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Great Crested Newts (Triturus Cristatus) in garden ponds

This is a discussion on Great Crested Newts (Triturus Cristatus) in garden ponds within the Eurasian Newts (Triturus, former Triturus, Calotriton & Euproctus).. forums, part of the Species, Genus & Family Discussions category; I'll try to answer your questions because no one has so far, but I am not an expert on Triturus ...

Eurasian Newts (Triturus, former Triturus, Calotriton & Euproctus).. Triturus and its relatives (Ichthyosaura/Mesotriton, Lissotriton, and Ommatotriton) are a diverse and widespread group of newts. While mainly European, several species can be found in the Near and Middle East. Euproctus, the brook newts, are confined to Corsica and Sardinia.


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Old 20th December 2008   #41 (permalink)
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Default Re: Great Crested Newts (Triturus Cristatus) in garden ponds

I'll try to answer your questions because no one has so far, but I am not an expert on Triturus cristatus.

- Salamandrids can easily live 10 years and many can live a heck of a lot longer than that (I don't have any records specific to this species).
- In captivity they can mature in 2 years (everything going well). In the wild it's likely to take twice that. If you find a large adult the chances are it's at least 5 years old.
- As far as I'm aware, the crested newt group are very hydrophobic until they are close to sexual maturity, but after they reach that stage they will often stay in water for long periods of time (months) and they have been documented as entering and leaving ponds regularly. Among European newts that leave the water at all, these are some of the most willingly aquatic as large juveniles and adults.
- Wandering under your kitchen door is likely due to dispersal during periods of rain.
- I can't advise you definitively on the license but as far as I'm aware the situation is still governed by the 1981 Wildlife and Countryside act, which pre-dates your license (so your license is probably still valid). Caleb Leeke on our forum is probably the best person to ask about this.

Definitely consider James' book if you want to promote them in your garden (but it seems you have this part figured out already). If you want to learn more about newts then you've come to the right place. I would also suggest visiting amphibiaweb.org.

Best wishes,

-John
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Old 22nd December 2008   #42 (permalink)
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Default Re: Great Crested Newts (Triturus Cristatus) in garden ponds

Just to add to John's answers-

Field studies in the UK suggest that maturity in the wild is usually at three years old.

Juveniles sometimes stay in the water for a while after metamorphosis, and also occasionally return to the water in subsequent years.

As far as I know, all licences state the period they're valid for (this is specified in the Wildlife & Countryside Act). It would be safer to assume that the old licence (presumably issued by the now non-existent NCC) is no longer valid.

It shouldn't be difficult to get a replacement licence if you can get a local expert to 'sponsor' you; application forms are on the Natural England website:

http://www.naturalengland.org.uk/con...euro-protected

Your local ARG group might also be able to help with this:
http://www.herefordhart.org
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Old 22nd December 2008   #43 (permalink)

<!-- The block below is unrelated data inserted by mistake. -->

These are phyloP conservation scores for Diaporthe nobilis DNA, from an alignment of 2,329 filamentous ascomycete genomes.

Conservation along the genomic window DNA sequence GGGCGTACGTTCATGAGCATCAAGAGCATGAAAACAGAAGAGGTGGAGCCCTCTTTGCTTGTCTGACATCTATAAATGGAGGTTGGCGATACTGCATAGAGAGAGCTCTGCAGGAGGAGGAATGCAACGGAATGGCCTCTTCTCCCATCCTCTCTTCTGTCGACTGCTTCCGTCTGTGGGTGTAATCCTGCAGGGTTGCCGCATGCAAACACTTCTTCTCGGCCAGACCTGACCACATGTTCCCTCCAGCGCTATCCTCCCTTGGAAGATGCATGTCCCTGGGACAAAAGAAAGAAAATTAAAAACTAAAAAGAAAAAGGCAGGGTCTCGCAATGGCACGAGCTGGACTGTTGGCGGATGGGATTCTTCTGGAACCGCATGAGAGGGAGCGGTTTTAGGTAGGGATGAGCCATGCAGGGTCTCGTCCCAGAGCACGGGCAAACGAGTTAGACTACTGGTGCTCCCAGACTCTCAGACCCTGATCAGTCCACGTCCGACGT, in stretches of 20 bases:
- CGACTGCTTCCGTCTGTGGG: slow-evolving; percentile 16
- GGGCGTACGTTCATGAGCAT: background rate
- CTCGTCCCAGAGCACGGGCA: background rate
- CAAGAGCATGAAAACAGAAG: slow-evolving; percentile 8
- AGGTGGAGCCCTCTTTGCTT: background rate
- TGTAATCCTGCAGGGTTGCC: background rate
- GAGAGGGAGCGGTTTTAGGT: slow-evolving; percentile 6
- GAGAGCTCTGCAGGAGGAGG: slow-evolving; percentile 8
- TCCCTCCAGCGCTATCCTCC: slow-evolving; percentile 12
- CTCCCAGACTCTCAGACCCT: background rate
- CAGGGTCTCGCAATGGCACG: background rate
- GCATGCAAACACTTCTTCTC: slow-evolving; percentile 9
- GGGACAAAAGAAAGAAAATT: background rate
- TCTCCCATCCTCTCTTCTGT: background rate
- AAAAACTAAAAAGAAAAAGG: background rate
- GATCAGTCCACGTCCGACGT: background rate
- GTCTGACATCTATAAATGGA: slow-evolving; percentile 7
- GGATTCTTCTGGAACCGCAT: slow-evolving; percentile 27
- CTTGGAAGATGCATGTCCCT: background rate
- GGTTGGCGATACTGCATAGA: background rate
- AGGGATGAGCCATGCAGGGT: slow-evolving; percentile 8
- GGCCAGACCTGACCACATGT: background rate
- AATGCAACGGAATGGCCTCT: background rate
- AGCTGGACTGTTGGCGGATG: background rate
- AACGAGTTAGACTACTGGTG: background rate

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Default Re: Great Crested Newts (Triturus Cristatus) in garden ponds

For those in the UK - you will be able to obtain a licence if you sign up to help monitor the herpetofauna in your local area, the HCT and its partners will be conducting training events early next year. Please visit their website http://www.narrs.org.uk/ for more info. I have been informed that the site will be updated very soon detailing dates and locations of events.
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Old 23rd December 2008   #44 (permalink)
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Default Re: Great Crested Newts (Triturus Cristatus) in garden ponds

I believe that the oldest GCN kept in captivity lived for 27 years.

In my experience GCN start to breed at 3 to 4 years old. Interestingly (based on observation and field work)adult GCN in the wild may not breed every year.

I have found that a small number of sub-adult GCN will return to my garden pond in years 2 and 3 (apparently to feed). These returning sub-adult GCN often stay in the pond throughout the spring and summer.

I note that you are based in Wales? if you want a GCN licence for working with GCN in Wales(including undertaking surveys for the species) you will need to apply to the Countryside Council for Wales (CCW) rather than Natural England and slightly different rules apply.

Obviously I would reccommend that everybody purchases a copy of my book 'Newts in your pond and garden'.

Cheers

Jim

Last edited by crested; 23rd December 2008 at 21:42. Reason: Add Infomation
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Old 19th February 2009   #45 (permalink)
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Default Re: Great Crested Newts (Triturus Cristatus) in garden ponds

Hi all

I have just come in from my garden; 7 GCN (2 males in breeding condition and 5 females) and 1 common frog seen in the garden pond. also approxamatly 15 smooth/palmate newts.

Another 3 GCN (2 males 1 female) were found on the lawn making their way back to the pond.

No newt eggs or frog spawn in the pond yet, but I am calling the start of spring 2009 in Cheshire!

Cheers

Jim
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